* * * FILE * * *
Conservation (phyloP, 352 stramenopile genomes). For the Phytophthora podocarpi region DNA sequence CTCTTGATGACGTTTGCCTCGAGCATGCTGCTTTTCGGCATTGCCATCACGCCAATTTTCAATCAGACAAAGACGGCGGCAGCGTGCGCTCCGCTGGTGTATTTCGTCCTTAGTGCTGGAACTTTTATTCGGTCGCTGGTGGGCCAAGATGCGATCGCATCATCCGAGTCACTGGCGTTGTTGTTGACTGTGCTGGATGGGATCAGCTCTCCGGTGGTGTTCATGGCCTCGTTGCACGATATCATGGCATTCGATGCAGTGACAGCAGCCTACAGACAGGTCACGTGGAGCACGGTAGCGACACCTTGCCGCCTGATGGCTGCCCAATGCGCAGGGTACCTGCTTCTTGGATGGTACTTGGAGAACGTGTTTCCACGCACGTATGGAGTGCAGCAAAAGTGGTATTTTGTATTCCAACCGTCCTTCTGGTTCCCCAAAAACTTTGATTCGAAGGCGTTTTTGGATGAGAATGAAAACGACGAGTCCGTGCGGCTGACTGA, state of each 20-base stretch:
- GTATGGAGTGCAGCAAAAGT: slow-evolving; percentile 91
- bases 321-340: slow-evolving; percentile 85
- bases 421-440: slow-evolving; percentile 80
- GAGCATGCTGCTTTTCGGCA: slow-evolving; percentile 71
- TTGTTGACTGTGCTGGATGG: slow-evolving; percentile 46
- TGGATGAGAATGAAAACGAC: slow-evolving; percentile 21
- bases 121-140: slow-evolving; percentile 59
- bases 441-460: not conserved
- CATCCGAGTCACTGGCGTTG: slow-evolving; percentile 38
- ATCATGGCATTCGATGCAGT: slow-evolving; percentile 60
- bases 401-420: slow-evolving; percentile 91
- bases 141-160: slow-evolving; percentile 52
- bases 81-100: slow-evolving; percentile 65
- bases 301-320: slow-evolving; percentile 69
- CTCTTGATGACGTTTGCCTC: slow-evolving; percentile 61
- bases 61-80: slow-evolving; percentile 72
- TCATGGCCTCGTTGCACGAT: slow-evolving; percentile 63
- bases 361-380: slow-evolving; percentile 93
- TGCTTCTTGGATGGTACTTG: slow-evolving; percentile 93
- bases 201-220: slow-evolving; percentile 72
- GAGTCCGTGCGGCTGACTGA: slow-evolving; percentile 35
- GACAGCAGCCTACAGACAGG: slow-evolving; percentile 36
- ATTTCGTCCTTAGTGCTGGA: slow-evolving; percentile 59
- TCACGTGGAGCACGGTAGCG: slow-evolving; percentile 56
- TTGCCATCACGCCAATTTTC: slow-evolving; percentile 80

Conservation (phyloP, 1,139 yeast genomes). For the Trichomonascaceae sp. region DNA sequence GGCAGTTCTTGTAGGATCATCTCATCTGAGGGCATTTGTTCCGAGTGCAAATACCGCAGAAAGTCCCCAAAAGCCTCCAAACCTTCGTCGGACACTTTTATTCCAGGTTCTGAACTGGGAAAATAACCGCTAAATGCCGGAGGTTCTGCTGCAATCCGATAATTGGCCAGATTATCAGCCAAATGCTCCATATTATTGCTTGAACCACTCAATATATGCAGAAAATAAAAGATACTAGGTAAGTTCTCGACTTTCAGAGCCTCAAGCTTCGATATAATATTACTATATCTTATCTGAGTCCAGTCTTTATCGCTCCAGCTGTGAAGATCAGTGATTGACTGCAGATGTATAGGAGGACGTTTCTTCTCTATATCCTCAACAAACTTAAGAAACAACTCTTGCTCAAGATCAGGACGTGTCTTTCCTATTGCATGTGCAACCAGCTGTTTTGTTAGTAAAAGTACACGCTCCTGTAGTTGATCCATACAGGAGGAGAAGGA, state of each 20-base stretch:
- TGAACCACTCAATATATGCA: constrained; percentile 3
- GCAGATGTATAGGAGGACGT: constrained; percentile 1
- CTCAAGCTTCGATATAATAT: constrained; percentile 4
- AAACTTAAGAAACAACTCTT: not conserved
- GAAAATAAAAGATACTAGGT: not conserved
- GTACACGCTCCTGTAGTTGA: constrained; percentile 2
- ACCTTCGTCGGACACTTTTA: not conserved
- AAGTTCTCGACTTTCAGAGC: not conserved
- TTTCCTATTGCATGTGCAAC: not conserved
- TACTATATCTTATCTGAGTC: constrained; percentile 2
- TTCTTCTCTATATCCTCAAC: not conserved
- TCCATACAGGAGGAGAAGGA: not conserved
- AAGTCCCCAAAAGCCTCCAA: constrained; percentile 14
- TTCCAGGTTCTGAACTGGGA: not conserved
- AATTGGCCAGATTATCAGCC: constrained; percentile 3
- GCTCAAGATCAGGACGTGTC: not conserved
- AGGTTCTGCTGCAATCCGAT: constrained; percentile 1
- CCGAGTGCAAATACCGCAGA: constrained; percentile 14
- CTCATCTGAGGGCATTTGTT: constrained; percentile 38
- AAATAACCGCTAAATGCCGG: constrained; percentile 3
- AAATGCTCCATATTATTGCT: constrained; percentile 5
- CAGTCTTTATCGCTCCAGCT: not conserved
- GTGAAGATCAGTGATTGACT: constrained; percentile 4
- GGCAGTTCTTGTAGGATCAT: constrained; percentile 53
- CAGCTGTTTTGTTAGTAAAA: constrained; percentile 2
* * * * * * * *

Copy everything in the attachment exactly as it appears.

Conservation (phyloP, 352 stramenopile genomes). For the Phytophthora podocarpi region DNA sequence CTCTTGATGACGTTTGCCTCGAGCATGCTGCTTTTCGGCATTGCCATCACGCCAATTTTCAATCAGACAAAGACGGCGGCAGCGTGCGCTCCGCTGGTGTATTTCGTCCTTAGTGCTGGAACTTTTATTCGGTCGCTGGTGGGCCAAGATGCGATCGCATCATCCGAGTCACTGGCGTTGTTGTTGACTGTGCTGGATGGGATCAGCTCTCCGGTGGTGTTCATGGCCTCGTTGCACGATATCATGGCATTCGATGCAGTGACAGCAGCCTACAGACAGGTCACGTGGAGCACGGTAGCGACACCTTGCCGCCTGATGGCTGCCCAATGCGCAGGGTACCTGCTTCTTGGATGGTACTTGGAGAACGTGTTTCCACGCACGTATGGAGTGCAGCAAAAGTGGTATTTTGTATTCCAACCGTCCTTCTGGTTCCCCAAAAACTTTGATTCGAAGGCGTTTTTGGATGAGAATGAAAACGACGAGTCCGTGCGGCTGACTGA, state of each 20-base stretch:
- GTATGGAGTGCAGCAAAAGT: slow-evolving; percentile 91
- bases 321-340: slow-evolving; percentile 85
- bases 421-440: slow-evolving; percentile 80
- GAGCATGCTGCTTTTCGGCA: slow-evolving; percentile 71
- TTGTTGACTGTGCTGGATGG: slow-evolving; percentile 46
- TGGATGAGAATGAAAACGAC: slow-evolving; percentile 21
- bases 121-140: slow-evolving; percentile 59
- bases 441-460: not conserved
- CATCCGAGTCACTGGCGTTG: slow-evolving; percentile 38
- ATCATGGCATTCGATGCAGT: slow-evolving; percentile 60
- bases 401-420: slow-evolving; percentile 91
- bases 141-160: slow-evolving; percentile 52
- bases 81-100: slow-evolving; percentile 65
- bases 301-320: slow-evolving; percentile 69
- CTCTTGATGACGTTTGCCTC: slow-evolving; percentile 61
- bases 61-80: slow-evolving; percentile 72
- TCATGGCCTCGTTGCACGAT: slow-evolving; percentile 63
- bases 361-380: slow-evolving; percentile 93
- TGCTTCTTGGATGGTACTTG: slow-evolving; percentile 93
- bases 201-220: slow-evolving; percentile 72
- GAGTCCGTGCGGCTGACTGA: slow-evolving; percentile 35
- GACAGCAGCCTACAGACAGG: slow-evolving; percentile 36
- ATTTCGTCCTTAGTGCTGGA: slow-evolving; percentile 59
- TCACGTGGAGCACGGTAGCG: slow-evolving; percentile 56
- TTGCCATCACGCCAATTTTC: slow-evolving; percentile 80

Conservation (phyloP, 1,139 yeast genomes). For the Trichomonascaceae sp. region DNA sequence GGCAGTTCTTGTAGGATCATCTCATCTGAGGGCATTTGTTCCGAGTGCAAATACCGCAGAAAGTCCCCAAAAGCCTCCAAACCTTCGTCGGACACTTTTATTCCAGGTTCTGAACTGGGAAAATAACCGCTAAATGCCGGAGGTTCTGCTGCAATCCGATAATTGGCCAGATTATCAGCCAAATGCTCCATATTATTGCTTGAACCACTCAATATATGCAGAAAATAAAAGATACTAGGTAAGTTCTCGACTTTCAGAGCCTCAAGCTTCGATATAATATTACTATATCTTATCTGAGTCCAGTCTTTATCGCTCCAGCTGTGAAGATCAGTGATTGACTGCAGATGTATAGGAGGACGTTTCTTCTCTATATCCTCAACAAACTTAAGAAACAACTCTTGCTCAAGATCAGGACGTGTCTTTCCTATTGCATGTGCAACCAGCTGTTTTGTTAGTAAAAGTACACGCTCCTGTAGTTGATCCATACAGGAGGAGAAGGA, state of each 20-base stretch:
- TGAACCACTCAATATATGCA: constrained; percentile 3
- GCAGATGTATAGGAGGACGT: constrained; percentile 1
- CTCAAGCTTCGATATAATAT: constrained; percentile 4
- AAACTTAAGAAACAACTCTT: not conserved
- GAAAATAAAAGATACTAGGT: not conserved
- GTACACGCTCCTGTAGTTGA: constrained; percentile 2
- ACCTTCGTCGGACACTTTTA: not conserved
- AAGTTCTCGACTTTCAGAGC: not conserved
- TTTCCTATTGCATGTGCAAC: not conserved
- TACTATATCTTATCTGAGTC: constrained; percentile 2
- TTCTTCTCTATATCCTCAAC: not conserved
- TCCATACAGGAGGAGAAGGA: not conserved
- AAGTCCCCAAAAGCCTCCAA: constrained; percentile 14
- TTCCAGGTTCTGAACTGGGA: not conserved
- AATTGGCCAGATTATCAGCC: constrained; percentile 3
- GCTCAAGATCAGGACGTGTC: not conserved
- AGGTTCTGCTGCAATCCGAT: constrained; percentile 1
- CCGAGTGCAAATACCGCAGA: constrained; percentile 14
- CTCATCTGAGGGCATTTGTT: constrained; percentile 38
- AAATAACCGCTAAATGCCGG: constrained; percentile 3
- AAATGCTCCATATTATTGCT: constrained; percentile 5
- CAGTCTTTATCGCTCCAGCT: not conserved
- GTGAAGATCAGTGATTGACT: constrained; percentile 4
- GGCAGTTCTTGTAGGATCAT: constrained; percentile 53
- CAGCTGTTTTGTTAGTAAAA: constrained; percentile 2